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ATV Injuries to Kids on Decline for Now: Study

But experts say all-terrain vehicles are still a big problem for young riders

Please note: This article was published more than one year ago. The facts and conclusions presented may have since changed and may no longer be accurate. And "More information" links may no longer work. Questions about personal health should always be referred to a physician or other health care professional.

HealthDay Reporter

TUESDAY, July 2, 2013 (HealthDay News) -- Safety experts have long warned that all-terrain vehicles, or ATVs, pose serious threats to kids, who may not have the strength or judgment to safely operate the bouncy, heavy machines.

Now a new study is putting some fresh numbers to those concerns.

The study estimates that over the past decade, more than 360,000 U.S. kids were treated in hospital emergency rooms for injuries related to riding ATVs.

ATV injuries to children aged 15 and younger peaked in 2004, at an estimated high of 67 per 100,000 kids. But injury rates have been dropping since then, falling by more than one-third between 2004 and 2010.

Those findings mirror a March report from the U.S. Consumer Product Safety Commission that found a decline in ATV injuries among riders of all ages between 2010 and 2011. In 2011, the report notes that 57 children younger than age 16 were killed in ATV crashes.

"The good news is that the injuries seem to be declining, but I think we really can't take comfort in that," said Dr. Gary Smith, a pediatrician who directs the Center for Injury Research and Policy at Nationwide Children's Hospital in Columbus, Ohio.

"This remains a major problem nationally," said Smith, who was not involved in the study.

Researchers agree. They don't think the drop can be chalked up to greater improvement in safety or awareness of the dangers of ATVs to younger riders.

Instead, they think the decrease is probably due to the recession, which slowed ATV sales and tightened spending on gas. Motor vehicle crashes show similar declines during economic downturns simply because people don't drive as much.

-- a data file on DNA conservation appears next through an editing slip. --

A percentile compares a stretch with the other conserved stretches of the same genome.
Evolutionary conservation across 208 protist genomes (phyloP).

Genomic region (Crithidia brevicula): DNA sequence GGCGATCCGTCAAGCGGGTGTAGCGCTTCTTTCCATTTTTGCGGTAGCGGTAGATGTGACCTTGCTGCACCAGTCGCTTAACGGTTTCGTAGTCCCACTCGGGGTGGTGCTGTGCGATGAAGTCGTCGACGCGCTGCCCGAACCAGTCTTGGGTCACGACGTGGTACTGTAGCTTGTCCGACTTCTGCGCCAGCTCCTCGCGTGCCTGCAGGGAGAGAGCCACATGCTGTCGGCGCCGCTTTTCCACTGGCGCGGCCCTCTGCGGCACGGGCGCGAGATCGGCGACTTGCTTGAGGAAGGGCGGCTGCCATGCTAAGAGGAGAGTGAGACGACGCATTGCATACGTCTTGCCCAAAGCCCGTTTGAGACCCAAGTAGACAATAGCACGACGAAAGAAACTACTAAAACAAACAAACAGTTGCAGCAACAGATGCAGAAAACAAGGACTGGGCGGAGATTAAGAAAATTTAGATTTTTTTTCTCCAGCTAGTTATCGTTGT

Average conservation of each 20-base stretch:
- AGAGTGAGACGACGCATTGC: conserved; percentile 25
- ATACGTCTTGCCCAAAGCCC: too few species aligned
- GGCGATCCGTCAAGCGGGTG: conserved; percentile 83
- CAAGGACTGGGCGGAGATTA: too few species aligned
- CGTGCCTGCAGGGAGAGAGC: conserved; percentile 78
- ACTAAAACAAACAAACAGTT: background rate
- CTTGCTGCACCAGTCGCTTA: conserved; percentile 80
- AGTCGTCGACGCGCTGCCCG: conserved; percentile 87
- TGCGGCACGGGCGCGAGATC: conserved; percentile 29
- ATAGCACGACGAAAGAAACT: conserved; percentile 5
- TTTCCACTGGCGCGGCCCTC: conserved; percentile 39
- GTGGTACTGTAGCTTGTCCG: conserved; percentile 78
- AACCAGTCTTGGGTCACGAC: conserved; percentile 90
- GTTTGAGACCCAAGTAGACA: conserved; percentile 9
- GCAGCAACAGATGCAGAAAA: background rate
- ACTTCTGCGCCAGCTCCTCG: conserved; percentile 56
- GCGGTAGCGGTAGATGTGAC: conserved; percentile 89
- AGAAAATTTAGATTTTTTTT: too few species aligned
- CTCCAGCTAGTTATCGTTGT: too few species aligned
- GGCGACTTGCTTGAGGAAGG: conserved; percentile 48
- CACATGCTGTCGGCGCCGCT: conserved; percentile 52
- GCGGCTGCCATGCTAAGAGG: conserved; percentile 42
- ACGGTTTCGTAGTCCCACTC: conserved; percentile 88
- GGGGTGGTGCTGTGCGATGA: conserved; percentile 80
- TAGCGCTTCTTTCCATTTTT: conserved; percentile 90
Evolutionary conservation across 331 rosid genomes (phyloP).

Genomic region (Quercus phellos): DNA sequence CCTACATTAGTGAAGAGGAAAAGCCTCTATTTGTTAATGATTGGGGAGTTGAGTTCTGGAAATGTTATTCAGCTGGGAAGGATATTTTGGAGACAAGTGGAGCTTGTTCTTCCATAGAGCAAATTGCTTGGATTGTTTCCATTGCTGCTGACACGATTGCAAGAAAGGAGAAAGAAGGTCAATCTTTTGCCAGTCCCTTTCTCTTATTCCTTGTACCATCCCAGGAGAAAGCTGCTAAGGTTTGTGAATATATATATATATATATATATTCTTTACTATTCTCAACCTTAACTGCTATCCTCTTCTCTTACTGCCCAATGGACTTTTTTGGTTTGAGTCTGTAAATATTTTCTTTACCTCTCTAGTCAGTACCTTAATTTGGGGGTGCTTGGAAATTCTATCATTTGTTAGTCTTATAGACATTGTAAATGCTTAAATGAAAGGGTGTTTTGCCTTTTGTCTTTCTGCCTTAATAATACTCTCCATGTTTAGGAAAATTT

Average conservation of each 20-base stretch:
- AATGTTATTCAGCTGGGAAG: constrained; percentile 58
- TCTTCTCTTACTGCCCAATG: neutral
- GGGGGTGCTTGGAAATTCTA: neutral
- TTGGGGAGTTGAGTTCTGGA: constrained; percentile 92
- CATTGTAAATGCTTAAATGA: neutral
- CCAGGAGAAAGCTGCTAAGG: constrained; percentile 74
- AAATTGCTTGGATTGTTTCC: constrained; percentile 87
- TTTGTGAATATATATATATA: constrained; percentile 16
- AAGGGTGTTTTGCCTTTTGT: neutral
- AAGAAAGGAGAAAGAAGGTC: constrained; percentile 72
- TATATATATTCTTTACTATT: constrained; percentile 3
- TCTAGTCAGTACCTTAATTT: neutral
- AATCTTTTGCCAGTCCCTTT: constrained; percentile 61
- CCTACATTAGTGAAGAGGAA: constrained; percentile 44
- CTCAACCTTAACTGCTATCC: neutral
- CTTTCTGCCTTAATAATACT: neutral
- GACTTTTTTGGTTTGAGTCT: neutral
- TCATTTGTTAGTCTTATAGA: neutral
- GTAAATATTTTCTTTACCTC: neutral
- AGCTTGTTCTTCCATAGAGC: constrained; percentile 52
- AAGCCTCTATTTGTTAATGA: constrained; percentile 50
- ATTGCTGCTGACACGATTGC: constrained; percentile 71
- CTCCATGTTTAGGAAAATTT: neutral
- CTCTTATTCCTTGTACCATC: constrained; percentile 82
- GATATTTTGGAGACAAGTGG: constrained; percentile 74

"That's our best guess," said study author Ruth Shults, a senior epidemiologist with the National Center for Injury Prevention and Control of the U.S. Centers for Disease Control and Prevention.

"It looks as though, for the year 2012, fatal traffic crashes increased over 2011. So we may be seeing, at least, an increase in traffic injuries and it may portend an increase in ATV injuries. We'll just have to monitor the data and see," Shults said.

For the study, published online July 1 and in the August print issue of Pediatrics, Shults and her team combed through the emergency department records of 66 hospitals around the United States. They counted injuries to kids aged 15 or younger who were hurt while riding ATVs. They left out any cases where kids were injured while others were riding (for example, if they were being pulled behind the vehicle in a sled).

Boys were about twice as likely to be injured on ATVs as girls. Teens and preteens aged 11 to 15 had the highest rates of injuries of any age group. They made up about two-thirds of all ATV injuries to children 15 and younger.

Broken bones, scrapes and cuts made up more than half of the injuries reported in the study. Nearly 30 percent of all injuries to children up to age 5 were to the face, head or neck.

Most children with ATV injuries, 86 percent, were treated and released from the emergency room. But 13 percent were hurt so badly they had to be hospitalized. That means kids are twice as likely to be hospitalized if they're injured riding an ATV than if they're hurt in a car crash.

Shults says if parents do choose to let their kids ride on ATVs, some rules may help make them safer.

First, because most ATVs are built to hold only one rider, kids should never be passengers.

She said kids should also be warned not to ride an ATV on a paved surface.

"Riding on paved roads actually increases the chance that the thing will roll over. The tires on ATVs are very low pressure so that they can give on uneven terrain, because they're supposed to be ridden off-road, so when you put them on the road, that makes them tippy," she said.

And last, if kids are going to ride on an ATV, parents should go along to supervise. "Supervision is really the key," Shults said.

But some experts feel those measures don't go far enough.

"I've treated just devastating injuries to children who have died on ATVs. I've unfortunately had to face the parents and tell them that their child has a devastating traumatic brain injury and we're not sure what kind of future your child is going to have. I've had to tell them that their child is dead," said Smith, who is an emergency medicine specialist. "I feel very strongly that children should not be on them, period."

The American Academy of Pediatrics agrees. They recommend that parents keep kids off ATVs until at least age 16.

More information

For more about the dangers of ATVs to kids, head to the U.S. Consumer Product Safety Commission.

SOURCES: Gary Smith, M.D., Dr.PH., director, Center for Injury Research and Policy, Nationwide Children's Hospital, Columbus, Ohio; Ruth Shults, Ph.D., senior epidemiologist, National Center for Injury Prevention and Control, U.S. Centers for Disease Control and Prevention; August 2013, Pediatrics

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